In contrast, they are quite likely to be completely baffled as to whya link to T:\file.doc doesn't appear for the other person, it's not intuitive.
- It acts as a reminder of their teams Folder Name.
- Login scripts are easy to setup, everyone gets exactly the same two drive mappings.
- In Windows explorer and many other places, they can switch between their Team and Shared folders, by just changing T: to S:
Some teams may store their work almost exclusively in the shared area, other teams may mostly work using their Team-only folder. It places decisions about document sharing with individual users and means that shared access is both visible and can be done on a per-file basis without having to involve the IT department at all.
For ease of use, the team folder names should be kept short - think 16 characters or less, that leaves ~ 240 characters for all the filenames within the group folder.
Granting read-only access to everyone across all shared folders makes it simple and clear that shared items are visible to everyone, but the ownership is still held by one team.
Alternatively you may want to allow multiple teams to work collaboratively with read/write access to the same shared folder. The same logic would apply - shared items are read/write to selected other teams, but the ownership is still held by one team.
It is likely to be worth setting up two AD groups for each team, one for the team members T: drive and one that grants permissions to the S: drive for other people/teams. That gives complete flexibility about who can access the Shared folder.
One flaw in this arrangement is that while it works well for people in two teams sharing data, the structure may not work so well for large project folders shared by many teams or sharing between a mish mash of people dotted around the organisation.
For those cases - create a new shared folder for the project, just like an actual team using the T: and S: structure.
If you setup every file share the same consistent way, it simplifies management, some T: drives might never be seen or used, but having them ensures you are covered for that case where a new hire is allocated to work on the mega project and nothing else.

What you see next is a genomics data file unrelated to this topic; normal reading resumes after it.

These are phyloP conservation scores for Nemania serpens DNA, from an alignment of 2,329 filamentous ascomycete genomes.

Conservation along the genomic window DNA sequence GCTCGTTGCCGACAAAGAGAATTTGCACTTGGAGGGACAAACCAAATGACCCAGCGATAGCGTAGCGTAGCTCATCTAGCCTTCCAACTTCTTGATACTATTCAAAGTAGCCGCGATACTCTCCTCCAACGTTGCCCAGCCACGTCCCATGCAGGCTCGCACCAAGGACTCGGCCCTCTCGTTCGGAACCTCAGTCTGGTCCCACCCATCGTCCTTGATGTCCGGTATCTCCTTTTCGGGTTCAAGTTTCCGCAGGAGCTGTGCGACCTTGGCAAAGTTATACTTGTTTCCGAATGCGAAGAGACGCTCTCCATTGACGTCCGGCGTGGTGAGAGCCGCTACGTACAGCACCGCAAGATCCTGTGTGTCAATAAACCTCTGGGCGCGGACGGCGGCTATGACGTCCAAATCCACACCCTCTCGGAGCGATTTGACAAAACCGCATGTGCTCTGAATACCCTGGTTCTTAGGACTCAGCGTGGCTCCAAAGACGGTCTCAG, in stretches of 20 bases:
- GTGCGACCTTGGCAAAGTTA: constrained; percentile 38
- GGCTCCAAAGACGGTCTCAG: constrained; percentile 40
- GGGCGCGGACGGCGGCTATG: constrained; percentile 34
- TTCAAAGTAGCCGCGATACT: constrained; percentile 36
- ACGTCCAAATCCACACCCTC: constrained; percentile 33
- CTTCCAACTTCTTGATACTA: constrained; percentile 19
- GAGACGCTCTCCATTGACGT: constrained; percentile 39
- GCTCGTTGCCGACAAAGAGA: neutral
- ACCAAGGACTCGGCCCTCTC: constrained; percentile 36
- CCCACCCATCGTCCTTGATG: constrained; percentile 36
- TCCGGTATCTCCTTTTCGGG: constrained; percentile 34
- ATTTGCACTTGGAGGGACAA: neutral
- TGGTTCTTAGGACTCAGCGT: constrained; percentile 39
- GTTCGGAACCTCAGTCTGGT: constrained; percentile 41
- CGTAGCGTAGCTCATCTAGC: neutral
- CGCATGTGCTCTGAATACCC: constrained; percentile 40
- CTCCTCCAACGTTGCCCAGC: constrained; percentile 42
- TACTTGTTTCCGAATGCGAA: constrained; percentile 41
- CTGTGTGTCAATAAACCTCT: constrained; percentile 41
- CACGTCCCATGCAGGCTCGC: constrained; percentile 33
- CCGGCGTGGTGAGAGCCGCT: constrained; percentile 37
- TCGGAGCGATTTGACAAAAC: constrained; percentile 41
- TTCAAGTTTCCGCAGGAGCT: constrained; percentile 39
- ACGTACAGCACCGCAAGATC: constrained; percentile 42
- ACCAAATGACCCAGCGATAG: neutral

In addition to the above, every user typically has a home folder.
If a large proportion of users need to work with files that are kept private, set the Home directory to H: so it appears at the top of the list. Conversely, mapping the Home directory to U: will put it at the bottom of the list.
For software packages like Microsoft Office, consider where the default save folder should be set to.
In some organisations the home folder may get very little use and so not require a drive mapping at all.
The arrangement described above may not work for every organisation, but hopefully it will give you ideas to improve and simplify the management of your shared files. It will not eliminate the need for custom share permissions but may help to reduce the number and complexity of changes that need to be managed.
In secure environments there is a tendency to say – "we can’t share document X with any other teams, therefore we can’t share any files. The fallback option then becomes email, which is actually far more difficult to monitor and control.
Even in the most complex environments, with many permissions to consider there is often an advantage to be found in providing a file storage area that everyone understands will never be accidentally shared with any other teams.
“The sky is filled with stars, invisible by day” ~ Henry Wadsworth Longfellow
Groups - Full description of AD Local Domain groups, Global and Universal groups.
Built-in Groups - Built-In Users and Security Groups.
NoDrives - Hide mapped drives from Windows Explorer
MapDrive - Map a Drive letter to a network file share, non-persistent (VBScript)